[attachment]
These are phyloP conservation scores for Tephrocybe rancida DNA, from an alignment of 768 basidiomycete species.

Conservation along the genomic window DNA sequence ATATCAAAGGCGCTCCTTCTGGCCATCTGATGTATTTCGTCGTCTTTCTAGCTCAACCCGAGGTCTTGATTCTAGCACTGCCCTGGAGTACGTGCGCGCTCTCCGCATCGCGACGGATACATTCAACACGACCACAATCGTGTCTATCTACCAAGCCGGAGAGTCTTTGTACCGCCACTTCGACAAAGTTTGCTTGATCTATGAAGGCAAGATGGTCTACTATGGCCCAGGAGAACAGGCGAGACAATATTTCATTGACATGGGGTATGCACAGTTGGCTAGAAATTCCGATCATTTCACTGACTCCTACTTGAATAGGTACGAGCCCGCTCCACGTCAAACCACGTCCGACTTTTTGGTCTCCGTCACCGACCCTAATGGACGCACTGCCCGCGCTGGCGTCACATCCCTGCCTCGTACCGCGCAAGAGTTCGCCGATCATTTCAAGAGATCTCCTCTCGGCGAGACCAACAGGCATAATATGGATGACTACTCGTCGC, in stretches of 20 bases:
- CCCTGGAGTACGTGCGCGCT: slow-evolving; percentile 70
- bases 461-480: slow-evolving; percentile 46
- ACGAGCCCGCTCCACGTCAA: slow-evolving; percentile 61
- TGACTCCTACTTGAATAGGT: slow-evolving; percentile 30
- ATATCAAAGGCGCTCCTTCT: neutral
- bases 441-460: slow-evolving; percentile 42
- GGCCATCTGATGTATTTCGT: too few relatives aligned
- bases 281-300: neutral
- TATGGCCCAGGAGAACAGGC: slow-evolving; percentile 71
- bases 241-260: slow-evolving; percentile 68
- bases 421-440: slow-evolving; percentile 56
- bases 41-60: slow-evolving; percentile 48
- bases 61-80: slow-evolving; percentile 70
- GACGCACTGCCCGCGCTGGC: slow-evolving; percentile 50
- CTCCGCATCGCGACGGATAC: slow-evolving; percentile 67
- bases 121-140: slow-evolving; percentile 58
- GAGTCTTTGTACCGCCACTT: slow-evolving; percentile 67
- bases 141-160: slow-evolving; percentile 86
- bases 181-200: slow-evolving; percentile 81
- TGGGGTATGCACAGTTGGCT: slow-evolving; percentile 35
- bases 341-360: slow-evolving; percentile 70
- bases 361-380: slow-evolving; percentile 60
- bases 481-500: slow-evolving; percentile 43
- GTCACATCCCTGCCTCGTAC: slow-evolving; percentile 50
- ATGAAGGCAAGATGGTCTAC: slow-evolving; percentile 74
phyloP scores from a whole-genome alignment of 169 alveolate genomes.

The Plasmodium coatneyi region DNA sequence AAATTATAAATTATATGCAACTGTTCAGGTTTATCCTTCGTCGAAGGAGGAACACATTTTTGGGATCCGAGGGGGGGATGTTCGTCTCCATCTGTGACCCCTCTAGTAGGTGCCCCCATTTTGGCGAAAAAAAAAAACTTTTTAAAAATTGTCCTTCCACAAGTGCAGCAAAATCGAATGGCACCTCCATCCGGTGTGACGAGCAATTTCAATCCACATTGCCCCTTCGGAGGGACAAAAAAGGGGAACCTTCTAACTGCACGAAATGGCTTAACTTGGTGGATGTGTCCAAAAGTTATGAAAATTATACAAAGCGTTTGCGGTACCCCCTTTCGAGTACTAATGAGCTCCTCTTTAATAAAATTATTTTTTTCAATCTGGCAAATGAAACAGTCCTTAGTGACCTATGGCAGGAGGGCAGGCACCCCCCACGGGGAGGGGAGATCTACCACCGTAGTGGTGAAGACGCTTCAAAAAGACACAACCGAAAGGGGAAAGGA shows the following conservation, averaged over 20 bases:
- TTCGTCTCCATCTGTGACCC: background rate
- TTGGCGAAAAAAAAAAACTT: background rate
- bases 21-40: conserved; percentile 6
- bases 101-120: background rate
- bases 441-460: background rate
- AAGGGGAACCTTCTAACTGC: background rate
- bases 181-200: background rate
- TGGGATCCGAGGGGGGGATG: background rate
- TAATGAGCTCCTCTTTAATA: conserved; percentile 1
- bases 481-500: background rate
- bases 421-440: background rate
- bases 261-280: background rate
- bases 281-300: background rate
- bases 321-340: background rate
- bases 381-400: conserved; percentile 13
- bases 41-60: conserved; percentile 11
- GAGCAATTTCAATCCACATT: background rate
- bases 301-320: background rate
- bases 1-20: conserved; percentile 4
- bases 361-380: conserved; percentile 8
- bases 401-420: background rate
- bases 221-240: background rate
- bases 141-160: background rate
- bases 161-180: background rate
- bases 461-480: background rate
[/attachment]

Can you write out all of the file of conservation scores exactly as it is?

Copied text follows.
These are phyloP conservation scores for Tephrocybe rancida DNA, from an alignment of 768 basidiomycete species.

Conservation along the genomic window DNA sequence ATATCAAAGGCGCTCCTTCTGGCCATCTGATGTATTTCGTCGTCTTTCTAGCTCAACCCGAGGTCTTGATTCTAGCACTGCCCTGGAGTACGTGCGCGCTCTCCGCATCGCGACGGATACATTCAACACGACCACAATCGTGTCTATCTACCAAGCCGGAGAGTCTTTGTACCGCCACTTCGACAAAGTTTGCTTGATCTATGAAGGCAAGATGGTCTACTATGGCCCAGGAGAACAGGCGAGACAATATTTCATTGACATGGGGTATGCACAGTTGGCTAGAAATTCCGATCATTTCACTGACTCCTACTTGAATAGGTACGAGCCCGCTCCACGTCAAACCACGTCCGACTTTTTGGTCTCCGTCACCGACCCTAATGGACGCACTGCCCGCGCTGGCGTCACATCCCTGCCTCGTACCGCGCAAGAGTTCGCCGATCATTTCAAGAGATCTCCTCTCGGCGAGACCAACAGGCATAATATGGATGACTACTCGTCGC, in stretches of 20 bases:
- CCCTGGAGTACGTGCGCGCT: slow-evolving; percentile 70
- bases 461-480: slow-evolving; percentile 46
- ACGAGCCCGCTCCACGTCAA: slow-evolving; percentile 61
- TGACTCCTACTTGAATAGGT: slow-evolving; percentile 30
- ATATCAAAGGCGCTCCTTCT: neutral
- bases 441-460: slow-evolving; percentile 42
- GGCCATCTGATGTATTTCGT: too few relatives aligned
- bases 281-300: neutral
- TATGGCCCAGGAGAACAGGC: slow-evolving; percentile 71
- bases 241-260: slow-evolving; percentile 68
- bases 421-440: slow-evolving; percentile 56
- bases 41-60: slow-evolving; percentile 48
- bases 61-80: slow-evolving; percentile 70
- GACGCACTGCCCGCGCTGGC: slow-evolving; percentile 50
- CTCCGCATCGCGACGGATAC: slow-evolving; percentile 67
- bases 121-140: slow-evolving; percentile 58
- GAGTCTTTGTACCGCCACTT: slow-evolving; percentile 67
- bases 141-160: slow-evolving; percentile 86
- bases 181-200: slow-evolving; percentile 81
- TGGGGTATGCACAGTTGGCT: slow-evolving; percentile 35
- bases 341-360: slow-evolving; percentile 70
- bases 361-380: slow-evolving; percentile 60
- bases 481-500: slow-evolving; percentile 43
- GTCACATCCCTGCCTCGTAC: slow-evolving; percentile 50
- ATGAAGGCAAGATGGTCTAC: slow-evolving; percentile 74
phyloP scores from a whole-genome alignment of 169 alveolate genomes.

The Plasmodium coatneyi region DNA sequence AAATTATAAATTATATGCAACTGTTCAGGTTTATCCTTCGTCGAAGGAGGAACACATTTTTGGGATCCGAGGGGGGGATGTTCGTCTCCATCTGTGACCCCTCTAGTAGGTGCCCCCATTTTGGCGAAAAAAAAAAACTTTTTAAAAATTGTCCTTCCACAAGTGCAGCAAAATCGAATGGCACCTCCATCCGGTGTGACGAGCAATTTCAATCCACATTGCCCCTTCGGAGGGACAAAAAAGGGGAACCTTCTAACTGCACGAAATGGCTTAACTTGGTGGATGTGTCCAAAAGTTATGAAAATTATACAAAGCGTTTGCGGTACCCCCTTTCGAGTACTAATGAGCTCCTCTTTAATAAAATTATTTTTTTCAATCTGGCAAATGAAACAGTCCTTAGTGACCTATGGCAGGAGGGCAGGCACCCCCCACGGGGAGGGGAGATCTACCACCGTAGTGGTGAAGACGCTTCAAAAAGACACAACCGAAAGGGGAAAGGA shows the following conservation, averaged over 20 bases:
- TTCGTCTCCATCTGTGACCC: background rate
- TTGGCGAAAAAAAAAAACTT: background rate
- bases 21-40: conserved; percentile 6
- bases 101-120: background rate
- bases 441-460: background rate
- AAGGGGAACCTTCTAACTGC: background rate
- bases 181-200: background rate
- TGGGATCCGAGGGGGGGATG: background rate
- TAATGAGCTCCTCTTTAATA: conserved; percentile 1
- bases 481-500: background rate
- bases 421-440: background rate
- bases 261-280: background rate
- bases 281-300: background rate
- bases 321-340: background rate
- bases 381-400: conserved; percentile 13
- bases 41-60: conserved; percentile 11
- GAGCAATTTCAATCCACATT: background rate
- bases 301-320: background rate
- bases 1-20: conserved; percentile 4
- bases 361-380: conserved; percentile 8
- bases 401-420: background rate
- bases 221-240: background rate
- bases 141-160: background rate
- bases 161-180: background rate
- bases 461-480: background rate